8. What about young people? What are the hot social networks?
Although the use level cannot match Korea and Japan, social media and social networking are already big and growing fast. It's different in different countries as is the penetration rate of Internet access which varies from 10 to 60 percent.
You will talk to some of my CEE friends, so I'll give you just a few interesting examples:
- In Poland, the No. 1 Communicator is Gadu-Gadu with about 5.5 million users. Skype has about 3 Million. Poland claims 15 percent of their Internet population blogs. By contrast, Romania less than .5 percent.
- In Russia, LiveInternet is the most popular network. 2nd is LiveJournal and 3rd Mail.ru ,and of course they have, like most other countries, their homemade clones, for Facebook e.g. fakultet.ru and vkontakt.ru.
- In Germany, we have just less than 2 million students, and more than 3 million members on studyVZ.de the German Facebook, we also have a strong community on MySpace and growing fast on Facebook
9. How can SAP use social media to improve its practices in Germany and
My SAP-experiences-- as a user, a system house, a publisher and as a consultant are maybe a bit out-dated. Let me just name a few areas that I think they should examine .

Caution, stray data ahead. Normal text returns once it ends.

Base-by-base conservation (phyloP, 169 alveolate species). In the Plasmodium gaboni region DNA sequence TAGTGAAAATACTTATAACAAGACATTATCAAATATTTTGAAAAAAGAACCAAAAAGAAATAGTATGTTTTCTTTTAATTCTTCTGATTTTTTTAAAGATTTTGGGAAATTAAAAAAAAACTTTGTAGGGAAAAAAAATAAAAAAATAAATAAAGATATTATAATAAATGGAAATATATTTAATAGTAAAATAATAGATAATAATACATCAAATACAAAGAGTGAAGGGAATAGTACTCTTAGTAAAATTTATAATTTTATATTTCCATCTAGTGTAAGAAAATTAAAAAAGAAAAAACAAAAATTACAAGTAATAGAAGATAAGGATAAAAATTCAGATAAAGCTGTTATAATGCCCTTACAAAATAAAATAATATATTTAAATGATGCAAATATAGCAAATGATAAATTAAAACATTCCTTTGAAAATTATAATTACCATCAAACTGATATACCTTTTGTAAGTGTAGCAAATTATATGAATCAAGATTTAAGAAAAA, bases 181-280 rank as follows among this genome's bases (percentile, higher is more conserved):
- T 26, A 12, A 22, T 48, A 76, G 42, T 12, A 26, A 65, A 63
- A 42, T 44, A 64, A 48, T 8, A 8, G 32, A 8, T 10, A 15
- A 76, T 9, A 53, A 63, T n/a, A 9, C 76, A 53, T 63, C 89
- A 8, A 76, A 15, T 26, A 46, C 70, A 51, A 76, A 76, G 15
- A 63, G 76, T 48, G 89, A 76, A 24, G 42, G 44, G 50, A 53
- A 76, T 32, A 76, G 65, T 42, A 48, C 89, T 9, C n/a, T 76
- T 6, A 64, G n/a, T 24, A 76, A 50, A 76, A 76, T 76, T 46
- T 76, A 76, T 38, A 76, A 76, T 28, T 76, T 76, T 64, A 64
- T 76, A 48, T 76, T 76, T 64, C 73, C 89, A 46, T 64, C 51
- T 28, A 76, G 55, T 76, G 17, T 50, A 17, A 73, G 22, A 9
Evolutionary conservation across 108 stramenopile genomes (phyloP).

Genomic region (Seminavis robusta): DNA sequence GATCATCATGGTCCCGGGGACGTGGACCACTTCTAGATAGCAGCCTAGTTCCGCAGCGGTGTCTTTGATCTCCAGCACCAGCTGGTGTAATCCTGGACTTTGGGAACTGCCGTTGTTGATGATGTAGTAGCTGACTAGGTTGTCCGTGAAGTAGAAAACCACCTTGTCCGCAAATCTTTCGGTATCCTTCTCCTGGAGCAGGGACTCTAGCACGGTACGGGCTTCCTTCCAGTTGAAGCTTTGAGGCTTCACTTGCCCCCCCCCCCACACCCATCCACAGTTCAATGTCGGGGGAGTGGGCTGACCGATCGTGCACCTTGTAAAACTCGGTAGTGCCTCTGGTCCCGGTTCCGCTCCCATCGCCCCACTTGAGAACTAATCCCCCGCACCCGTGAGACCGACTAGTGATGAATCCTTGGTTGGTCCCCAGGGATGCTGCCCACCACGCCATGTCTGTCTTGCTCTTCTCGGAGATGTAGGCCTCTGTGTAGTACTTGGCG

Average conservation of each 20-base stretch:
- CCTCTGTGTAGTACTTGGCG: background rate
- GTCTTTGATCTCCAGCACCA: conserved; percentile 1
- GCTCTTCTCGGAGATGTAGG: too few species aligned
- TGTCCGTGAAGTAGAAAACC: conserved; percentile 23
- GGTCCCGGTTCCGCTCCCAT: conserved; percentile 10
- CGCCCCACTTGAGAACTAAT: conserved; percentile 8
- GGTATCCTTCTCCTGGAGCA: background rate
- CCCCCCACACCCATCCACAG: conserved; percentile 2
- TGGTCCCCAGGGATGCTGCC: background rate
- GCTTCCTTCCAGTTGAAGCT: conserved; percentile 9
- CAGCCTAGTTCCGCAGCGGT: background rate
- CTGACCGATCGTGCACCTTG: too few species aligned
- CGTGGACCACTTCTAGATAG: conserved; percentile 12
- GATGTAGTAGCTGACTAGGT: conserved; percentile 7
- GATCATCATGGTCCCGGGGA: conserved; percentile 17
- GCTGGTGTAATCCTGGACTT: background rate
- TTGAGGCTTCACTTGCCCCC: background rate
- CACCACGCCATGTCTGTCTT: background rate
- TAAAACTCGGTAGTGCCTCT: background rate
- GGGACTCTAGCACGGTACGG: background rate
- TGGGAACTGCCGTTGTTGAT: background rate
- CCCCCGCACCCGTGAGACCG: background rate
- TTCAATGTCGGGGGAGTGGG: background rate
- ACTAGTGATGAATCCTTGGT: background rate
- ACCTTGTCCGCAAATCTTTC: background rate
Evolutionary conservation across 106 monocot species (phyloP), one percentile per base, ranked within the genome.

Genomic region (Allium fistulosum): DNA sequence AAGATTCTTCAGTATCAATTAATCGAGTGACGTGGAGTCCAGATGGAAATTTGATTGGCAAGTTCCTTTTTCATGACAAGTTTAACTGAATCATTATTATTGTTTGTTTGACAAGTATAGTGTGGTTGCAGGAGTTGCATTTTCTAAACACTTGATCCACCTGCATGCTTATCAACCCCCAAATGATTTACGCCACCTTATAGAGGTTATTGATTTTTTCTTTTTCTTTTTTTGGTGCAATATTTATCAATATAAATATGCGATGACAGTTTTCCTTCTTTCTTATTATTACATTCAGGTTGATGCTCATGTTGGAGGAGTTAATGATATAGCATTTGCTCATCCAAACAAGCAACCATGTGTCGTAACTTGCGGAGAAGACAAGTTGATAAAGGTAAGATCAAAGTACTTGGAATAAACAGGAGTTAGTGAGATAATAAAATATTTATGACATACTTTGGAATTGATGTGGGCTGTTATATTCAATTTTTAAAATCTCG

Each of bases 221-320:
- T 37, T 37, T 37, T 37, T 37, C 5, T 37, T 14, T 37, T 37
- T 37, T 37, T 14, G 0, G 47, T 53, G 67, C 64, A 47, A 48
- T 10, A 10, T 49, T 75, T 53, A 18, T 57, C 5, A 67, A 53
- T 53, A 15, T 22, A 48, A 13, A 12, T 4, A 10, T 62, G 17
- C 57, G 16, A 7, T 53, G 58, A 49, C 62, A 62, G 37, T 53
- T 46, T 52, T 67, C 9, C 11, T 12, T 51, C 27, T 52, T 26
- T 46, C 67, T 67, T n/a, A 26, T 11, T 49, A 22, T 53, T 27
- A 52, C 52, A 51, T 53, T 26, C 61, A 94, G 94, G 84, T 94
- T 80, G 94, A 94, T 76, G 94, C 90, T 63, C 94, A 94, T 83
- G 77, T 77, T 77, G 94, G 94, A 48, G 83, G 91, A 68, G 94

1. Internally, SAP staff and management are using social media (like Blogs & wikis) in a big way for their business, but missing out to provide this features and tools as natural basic components of their software. I would suggest SAP take more care of their clients' basic needs.
2. If you get your WordPress / Socialtext / 37Signals, etc. application offers, when you start thinking about SAP (and you find out that your staff uses them already in their daily life) than SAP has an easy ‘educational job’ creating value by giving a helping hand and first-hand experience. When I talk with corporate clients, SAP does not come up as a social media service provider or even the provider of choice. Just take a look at the SAP Global Website . It is still ‘prospect ware’ it its best – o.k. , they have a ‘contact form’ you can fill out.
3. If I were still a publisher, I would like SAP to deliver my services directly to SAP’s client desks. And I’m sure, SAP clients would like it as well, because their staff would have the information they need for business delivered to their needs and wants. The companies advertising their products and services to B2B would like it. They can finally reach anyone involved in the buying process at a reasonable cost and the B2B publisher should like, because the have a superb and cost-effective way to service their client (readers & advertisers).
But I better stop there, you have the contract with SAP.
[Shel's Note: There was no need to stop there. SAP contracted me and the transparent approach to the study knowing full well they might be paying to see themselves criticized. The people I worked with want to know what people think and i was assigned to find out.]
10. Additional Comments?
In Social Media all should pay their entry fee, be of value to the community and get (based on the value they deliver) invited again. We are much closer to a social media environment, if the User is the one who benefits most, the author / original producer second and the service provider can ‘make a living.'